Community Clusters: Some popular topics may develop multiple smaller groups, which often form around a few hubs each with its own audience, influencers, and sources of information. These Community Clusters conversations look like bazaars with multiple centers of activity. Global news stories often attract coverage from many news outlets, each with its own following. That creates a collection of medium-sized groups—and a fair number of isolates (the left side of the picture above).
Why this matters: Some information sources and subjects ignite multiple conversations, each cultivating its own audience and community. These can illustrate diverse angles on a subject based on its relevance to different audiences, revealing a diversity of opinion and perspective on a social media topic.
Broadcast Network: Twitter commentary around breaking news stories and the output of well-known media outlets and pundits has a distinctive hub and spoke structure in which many people repeat what prominent news and media organizations tweet. The members of the Broadcast Network audience are often connected only to the hub news source, without connecting to one another. In some cases there are smaller subgroups of densely connected people— think of them as subject groupies—who do discuss the news with one another.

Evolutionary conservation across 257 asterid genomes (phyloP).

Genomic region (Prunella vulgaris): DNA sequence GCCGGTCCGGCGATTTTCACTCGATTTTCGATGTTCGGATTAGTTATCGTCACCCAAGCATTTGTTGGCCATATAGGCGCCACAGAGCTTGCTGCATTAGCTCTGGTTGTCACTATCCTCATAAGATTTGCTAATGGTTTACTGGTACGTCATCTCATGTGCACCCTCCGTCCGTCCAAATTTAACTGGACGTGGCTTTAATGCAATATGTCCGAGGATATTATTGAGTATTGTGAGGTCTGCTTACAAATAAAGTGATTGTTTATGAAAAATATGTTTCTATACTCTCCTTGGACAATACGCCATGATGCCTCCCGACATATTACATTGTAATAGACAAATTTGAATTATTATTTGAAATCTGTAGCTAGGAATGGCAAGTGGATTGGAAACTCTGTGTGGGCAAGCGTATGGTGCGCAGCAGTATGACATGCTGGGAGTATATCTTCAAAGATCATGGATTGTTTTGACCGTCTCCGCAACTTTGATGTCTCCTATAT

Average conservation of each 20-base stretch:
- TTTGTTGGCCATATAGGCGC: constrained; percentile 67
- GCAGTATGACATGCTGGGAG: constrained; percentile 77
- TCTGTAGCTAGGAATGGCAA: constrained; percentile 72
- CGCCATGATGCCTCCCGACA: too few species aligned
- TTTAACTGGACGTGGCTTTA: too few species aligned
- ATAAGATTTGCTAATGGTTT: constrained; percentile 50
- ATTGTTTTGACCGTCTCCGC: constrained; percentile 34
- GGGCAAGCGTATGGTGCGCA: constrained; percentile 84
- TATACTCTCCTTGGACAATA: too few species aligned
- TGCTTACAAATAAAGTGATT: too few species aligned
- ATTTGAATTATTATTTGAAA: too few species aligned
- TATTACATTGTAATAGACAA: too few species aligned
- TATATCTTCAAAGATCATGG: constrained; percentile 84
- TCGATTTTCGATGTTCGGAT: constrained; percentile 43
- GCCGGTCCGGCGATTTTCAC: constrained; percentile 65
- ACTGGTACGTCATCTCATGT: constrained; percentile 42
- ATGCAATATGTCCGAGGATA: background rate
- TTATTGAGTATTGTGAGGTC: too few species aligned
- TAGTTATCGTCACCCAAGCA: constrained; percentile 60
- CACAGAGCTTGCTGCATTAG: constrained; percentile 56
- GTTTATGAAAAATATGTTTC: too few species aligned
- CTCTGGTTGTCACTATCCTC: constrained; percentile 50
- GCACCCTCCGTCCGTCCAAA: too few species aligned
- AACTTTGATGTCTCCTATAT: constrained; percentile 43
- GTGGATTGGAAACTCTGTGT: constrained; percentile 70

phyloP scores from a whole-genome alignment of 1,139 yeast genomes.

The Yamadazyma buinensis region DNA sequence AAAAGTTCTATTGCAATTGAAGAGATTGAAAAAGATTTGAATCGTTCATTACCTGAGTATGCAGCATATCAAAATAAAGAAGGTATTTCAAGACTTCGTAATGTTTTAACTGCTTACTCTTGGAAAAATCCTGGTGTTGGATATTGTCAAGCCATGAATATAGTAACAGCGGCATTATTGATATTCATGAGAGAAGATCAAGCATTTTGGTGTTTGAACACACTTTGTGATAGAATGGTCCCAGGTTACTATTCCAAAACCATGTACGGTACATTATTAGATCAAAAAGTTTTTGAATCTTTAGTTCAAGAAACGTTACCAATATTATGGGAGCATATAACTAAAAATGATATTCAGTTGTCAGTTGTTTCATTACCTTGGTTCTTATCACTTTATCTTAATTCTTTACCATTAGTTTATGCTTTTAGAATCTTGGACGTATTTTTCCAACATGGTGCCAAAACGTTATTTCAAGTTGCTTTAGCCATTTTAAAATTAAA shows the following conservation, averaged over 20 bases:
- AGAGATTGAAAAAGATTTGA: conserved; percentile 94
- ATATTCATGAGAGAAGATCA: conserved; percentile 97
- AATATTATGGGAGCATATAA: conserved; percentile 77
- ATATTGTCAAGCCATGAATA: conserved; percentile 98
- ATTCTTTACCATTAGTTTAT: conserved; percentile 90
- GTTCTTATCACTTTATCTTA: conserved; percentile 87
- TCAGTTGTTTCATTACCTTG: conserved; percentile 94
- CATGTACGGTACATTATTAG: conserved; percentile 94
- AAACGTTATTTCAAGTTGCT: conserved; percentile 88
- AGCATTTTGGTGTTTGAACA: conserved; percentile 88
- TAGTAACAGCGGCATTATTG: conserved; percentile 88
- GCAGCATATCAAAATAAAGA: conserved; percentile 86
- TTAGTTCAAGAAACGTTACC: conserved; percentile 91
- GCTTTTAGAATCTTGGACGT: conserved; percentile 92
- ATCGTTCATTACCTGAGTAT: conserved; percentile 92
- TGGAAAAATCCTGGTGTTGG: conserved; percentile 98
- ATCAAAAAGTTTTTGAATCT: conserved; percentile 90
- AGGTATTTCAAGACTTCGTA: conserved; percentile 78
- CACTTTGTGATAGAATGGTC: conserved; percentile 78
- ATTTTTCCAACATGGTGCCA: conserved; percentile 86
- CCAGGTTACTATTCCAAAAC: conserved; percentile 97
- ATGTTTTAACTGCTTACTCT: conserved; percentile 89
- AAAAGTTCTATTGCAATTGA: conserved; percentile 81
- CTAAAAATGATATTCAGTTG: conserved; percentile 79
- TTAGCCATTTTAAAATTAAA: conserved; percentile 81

Why this matters: There are still powerful agenda setters and conversation starters in the new social media world. Enterprises and personalities with loyal followings can still have a large impact on the conversation.
Support Network: Customer complaints for a major business are often handled by a Twitter service account that attempts to resolve and manage customer issues around their products and services. This produces a hub and spoke structure that is different from the Broadcast Network pattern. In the Support Network structure, the hub account replies to many otherwise disconnected users, creating outward spokes. In contrast, in the Broadcast pattern, the hub gets replied to or retweeted by many disconnected people, creating inward spokes.